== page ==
Yellowstone National Park: America’s Jewel

All About Yellowstone

Known as the first national park in the world, Yellowstone National Park is one of the United States’ finest natural areas and has been a staple of American culture for more than 140 years. Yellowstone was signed into law by President Ulysses S. Grant in 1872. The park’s 3,468 acres are mostly located in Wyoming, with property extending into Montana and Idaho as well.

Natural Features

YellowstoneThe natural features of Yellowstone include numerous ecosystems, but the sub-alpine forest biotic zone is most prevalent throughout the park. There are numerous lakes, rivers, waterfalls, geysers, mountain ranges, canyons, and forests. Hundreds of flora and fauna species call Yellowstone home; Yellowstone is also the “largest and most famous megafauna location in the Continental United States,” featuring grizzly bears, wolves, bison and elk. Some of the species found in Yellowstone are endangered or threatened, but wildlife enthusiasts can find some comfort in the fact that Yellowstone is a federally protected area. There are a reported 1,700 separate native species of trees and plants within Yellowstone, and an additional 170 species that are not native to the area. All original faunal species known to first inhabit the region are reported to have been restored to the park.


Wildfire is a normal occurrence in various ecosystems, and plants within Yellowstone National Park have evolved over time to develop defenses against fires. Some have thick bark that protects the core from fire, while others have special seeds that are only spread when their protective resin is melted by fire – thus ensuring that those particular trees will continue to grow in the park, as their seeds are spread while other plants die. Most of Yellowstone’s natural fires occur from lightning strikes, while fewer fires start as a result of human error or malice. There is an excellent fire management system in place, with trained professionals on staff to evaluate fire conditions and make decisions about fire suppression.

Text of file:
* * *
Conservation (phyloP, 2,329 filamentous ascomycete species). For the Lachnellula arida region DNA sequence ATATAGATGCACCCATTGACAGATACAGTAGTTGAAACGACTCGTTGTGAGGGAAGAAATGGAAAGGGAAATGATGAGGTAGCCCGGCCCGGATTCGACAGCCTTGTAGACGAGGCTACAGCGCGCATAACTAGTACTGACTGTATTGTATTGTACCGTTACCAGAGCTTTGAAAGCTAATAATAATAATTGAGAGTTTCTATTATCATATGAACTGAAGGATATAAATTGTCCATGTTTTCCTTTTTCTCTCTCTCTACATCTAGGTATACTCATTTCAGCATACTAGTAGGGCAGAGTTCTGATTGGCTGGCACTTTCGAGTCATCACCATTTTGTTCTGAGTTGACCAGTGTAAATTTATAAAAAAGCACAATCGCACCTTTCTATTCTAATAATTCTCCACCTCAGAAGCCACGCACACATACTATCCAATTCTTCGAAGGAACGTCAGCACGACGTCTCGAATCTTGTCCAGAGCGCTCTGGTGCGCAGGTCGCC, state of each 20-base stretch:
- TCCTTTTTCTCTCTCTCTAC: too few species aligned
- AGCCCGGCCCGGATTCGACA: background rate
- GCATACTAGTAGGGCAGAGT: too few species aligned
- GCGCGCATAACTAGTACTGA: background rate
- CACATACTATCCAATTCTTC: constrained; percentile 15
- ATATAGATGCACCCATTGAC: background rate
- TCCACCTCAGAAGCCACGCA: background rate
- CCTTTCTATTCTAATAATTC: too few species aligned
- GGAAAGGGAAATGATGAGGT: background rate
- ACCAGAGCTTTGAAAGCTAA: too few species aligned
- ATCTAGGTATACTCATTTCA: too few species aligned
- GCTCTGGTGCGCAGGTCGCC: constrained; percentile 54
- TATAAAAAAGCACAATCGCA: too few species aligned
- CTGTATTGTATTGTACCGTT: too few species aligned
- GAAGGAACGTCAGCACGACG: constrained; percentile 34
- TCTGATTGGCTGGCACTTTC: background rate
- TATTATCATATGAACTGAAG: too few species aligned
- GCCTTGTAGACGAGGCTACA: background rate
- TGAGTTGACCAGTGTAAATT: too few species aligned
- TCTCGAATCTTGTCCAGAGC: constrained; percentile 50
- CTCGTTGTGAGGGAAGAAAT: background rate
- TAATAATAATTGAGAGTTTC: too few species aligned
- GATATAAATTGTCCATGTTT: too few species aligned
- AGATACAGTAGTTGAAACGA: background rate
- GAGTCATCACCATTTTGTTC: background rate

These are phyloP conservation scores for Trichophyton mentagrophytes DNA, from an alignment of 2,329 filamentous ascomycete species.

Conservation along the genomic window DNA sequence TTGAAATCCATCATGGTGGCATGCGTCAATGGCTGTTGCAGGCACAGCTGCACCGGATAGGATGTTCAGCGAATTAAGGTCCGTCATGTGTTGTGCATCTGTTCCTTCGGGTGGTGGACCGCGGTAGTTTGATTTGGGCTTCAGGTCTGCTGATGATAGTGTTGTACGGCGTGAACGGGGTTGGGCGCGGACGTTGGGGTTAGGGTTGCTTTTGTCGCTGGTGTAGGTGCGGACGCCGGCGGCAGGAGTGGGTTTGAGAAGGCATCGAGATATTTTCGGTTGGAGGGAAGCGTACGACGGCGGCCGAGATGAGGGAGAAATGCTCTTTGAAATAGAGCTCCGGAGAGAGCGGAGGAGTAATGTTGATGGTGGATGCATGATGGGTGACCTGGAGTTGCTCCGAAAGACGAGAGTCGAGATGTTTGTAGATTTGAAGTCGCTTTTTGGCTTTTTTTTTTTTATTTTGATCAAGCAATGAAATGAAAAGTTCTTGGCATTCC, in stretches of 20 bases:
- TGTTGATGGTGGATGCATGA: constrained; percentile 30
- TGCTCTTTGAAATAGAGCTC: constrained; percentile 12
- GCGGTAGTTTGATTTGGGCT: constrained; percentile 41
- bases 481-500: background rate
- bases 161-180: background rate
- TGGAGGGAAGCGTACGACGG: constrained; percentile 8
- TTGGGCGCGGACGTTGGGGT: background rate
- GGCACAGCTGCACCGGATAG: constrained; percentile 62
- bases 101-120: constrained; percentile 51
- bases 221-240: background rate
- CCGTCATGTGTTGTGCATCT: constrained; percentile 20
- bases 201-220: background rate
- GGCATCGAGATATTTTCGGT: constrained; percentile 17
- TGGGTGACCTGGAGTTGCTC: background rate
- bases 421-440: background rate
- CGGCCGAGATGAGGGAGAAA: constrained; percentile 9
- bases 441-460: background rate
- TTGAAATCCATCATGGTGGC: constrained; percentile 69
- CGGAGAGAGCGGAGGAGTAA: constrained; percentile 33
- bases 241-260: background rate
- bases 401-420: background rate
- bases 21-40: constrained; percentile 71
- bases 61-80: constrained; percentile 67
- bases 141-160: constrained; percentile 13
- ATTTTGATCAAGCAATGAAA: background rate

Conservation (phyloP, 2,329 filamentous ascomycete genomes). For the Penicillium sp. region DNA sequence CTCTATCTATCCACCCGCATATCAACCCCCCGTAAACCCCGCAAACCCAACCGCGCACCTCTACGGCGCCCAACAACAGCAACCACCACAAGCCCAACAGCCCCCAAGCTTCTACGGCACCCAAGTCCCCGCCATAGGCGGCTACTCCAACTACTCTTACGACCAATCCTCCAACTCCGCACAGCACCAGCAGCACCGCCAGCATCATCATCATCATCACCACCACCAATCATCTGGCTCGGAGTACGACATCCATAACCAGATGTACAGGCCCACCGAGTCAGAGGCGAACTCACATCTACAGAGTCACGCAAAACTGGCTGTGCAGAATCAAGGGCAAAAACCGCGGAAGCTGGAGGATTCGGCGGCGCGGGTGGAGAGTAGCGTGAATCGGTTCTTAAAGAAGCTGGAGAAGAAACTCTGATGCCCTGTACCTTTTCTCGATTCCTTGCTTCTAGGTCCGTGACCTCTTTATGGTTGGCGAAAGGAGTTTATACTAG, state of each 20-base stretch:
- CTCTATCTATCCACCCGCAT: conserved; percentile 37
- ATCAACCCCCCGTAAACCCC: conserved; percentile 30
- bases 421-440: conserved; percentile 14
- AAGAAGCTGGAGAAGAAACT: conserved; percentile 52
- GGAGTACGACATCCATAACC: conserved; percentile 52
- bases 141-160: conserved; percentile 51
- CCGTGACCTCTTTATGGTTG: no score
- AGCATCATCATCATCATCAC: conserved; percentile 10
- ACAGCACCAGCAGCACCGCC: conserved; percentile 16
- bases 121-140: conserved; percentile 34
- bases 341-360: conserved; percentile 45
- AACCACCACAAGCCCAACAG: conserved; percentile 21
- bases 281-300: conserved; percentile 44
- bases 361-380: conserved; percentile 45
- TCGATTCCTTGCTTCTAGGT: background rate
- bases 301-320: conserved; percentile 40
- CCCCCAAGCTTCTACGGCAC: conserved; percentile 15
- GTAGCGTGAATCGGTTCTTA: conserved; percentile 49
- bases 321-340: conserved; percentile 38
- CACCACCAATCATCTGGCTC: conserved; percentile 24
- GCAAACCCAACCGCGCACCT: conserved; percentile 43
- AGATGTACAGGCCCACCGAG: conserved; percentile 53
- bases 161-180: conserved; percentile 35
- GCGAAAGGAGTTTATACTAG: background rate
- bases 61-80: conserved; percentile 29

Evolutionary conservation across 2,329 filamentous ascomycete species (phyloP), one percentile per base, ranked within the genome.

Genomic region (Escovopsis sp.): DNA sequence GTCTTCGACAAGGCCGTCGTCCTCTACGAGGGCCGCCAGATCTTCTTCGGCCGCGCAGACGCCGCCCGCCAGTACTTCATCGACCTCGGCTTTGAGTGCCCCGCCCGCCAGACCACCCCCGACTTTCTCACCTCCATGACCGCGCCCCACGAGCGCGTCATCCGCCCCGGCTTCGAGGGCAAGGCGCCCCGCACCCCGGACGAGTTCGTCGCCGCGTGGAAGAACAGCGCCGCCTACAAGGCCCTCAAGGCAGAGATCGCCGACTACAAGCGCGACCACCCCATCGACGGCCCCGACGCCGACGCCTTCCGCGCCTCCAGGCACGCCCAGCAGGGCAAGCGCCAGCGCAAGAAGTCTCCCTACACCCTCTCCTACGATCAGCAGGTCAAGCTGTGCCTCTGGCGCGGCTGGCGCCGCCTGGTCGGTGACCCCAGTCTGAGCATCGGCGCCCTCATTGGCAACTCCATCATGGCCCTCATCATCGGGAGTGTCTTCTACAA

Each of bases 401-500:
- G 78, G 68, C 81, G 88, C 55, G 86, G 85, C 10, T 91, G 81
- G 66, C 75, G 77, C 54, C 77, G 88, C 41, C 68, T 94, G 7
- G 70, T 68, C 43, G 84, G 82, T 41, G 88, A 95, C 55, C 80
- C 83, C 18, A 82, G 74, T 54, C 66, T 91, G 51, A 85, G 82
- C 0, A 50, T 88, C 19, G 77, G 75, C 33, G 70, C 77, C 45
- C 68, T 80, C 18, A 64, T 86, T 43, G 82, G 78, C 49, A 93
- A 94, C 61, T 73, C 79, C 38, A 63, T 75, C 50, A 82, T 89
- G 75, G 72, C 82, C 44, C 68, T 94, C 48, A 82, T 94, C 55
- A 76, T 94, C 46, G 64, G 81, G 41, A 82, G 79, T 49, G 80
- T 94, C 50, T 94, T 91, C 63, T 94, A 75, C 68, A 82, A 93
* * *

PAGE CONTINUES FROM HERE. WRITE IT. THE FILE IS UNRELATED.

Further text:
Yellowstone National Park is located on the surface of the Yellowstone Caldera, the volcanic caldera and supervolcano that measures approximately 34 miles by 45 miles. The underground magma chamber has estimated measurements of 50 miles long by 12 miles wide. The last serious eruption of the Yellowstone supervolcano was around 640,000 years ago. Because of the volcanic and tectonic activity in the area, Yellowstone experiences 1000-2000 “measurable” earthquakes each year, with the majority falling at a magnitude of 3 or weaker. The underlying volcanic material in Yellowstone National Park is responsible for the beautiful but dangerous geothermal features within the park – more than 10,000 thermal features in total, including the famous colorful hot springs. Besides natural activity, tourists are a threat to the park as well. Morning Glory Pool, arguably one of the most famous hot springs in the park, has fallen victim to littering and vandalism, both of which caused the hot spring to lose its namesake blue hue.

This post was written by a guest contributor for America by Rail, the leading providers of rail vacations and escorted train tours.


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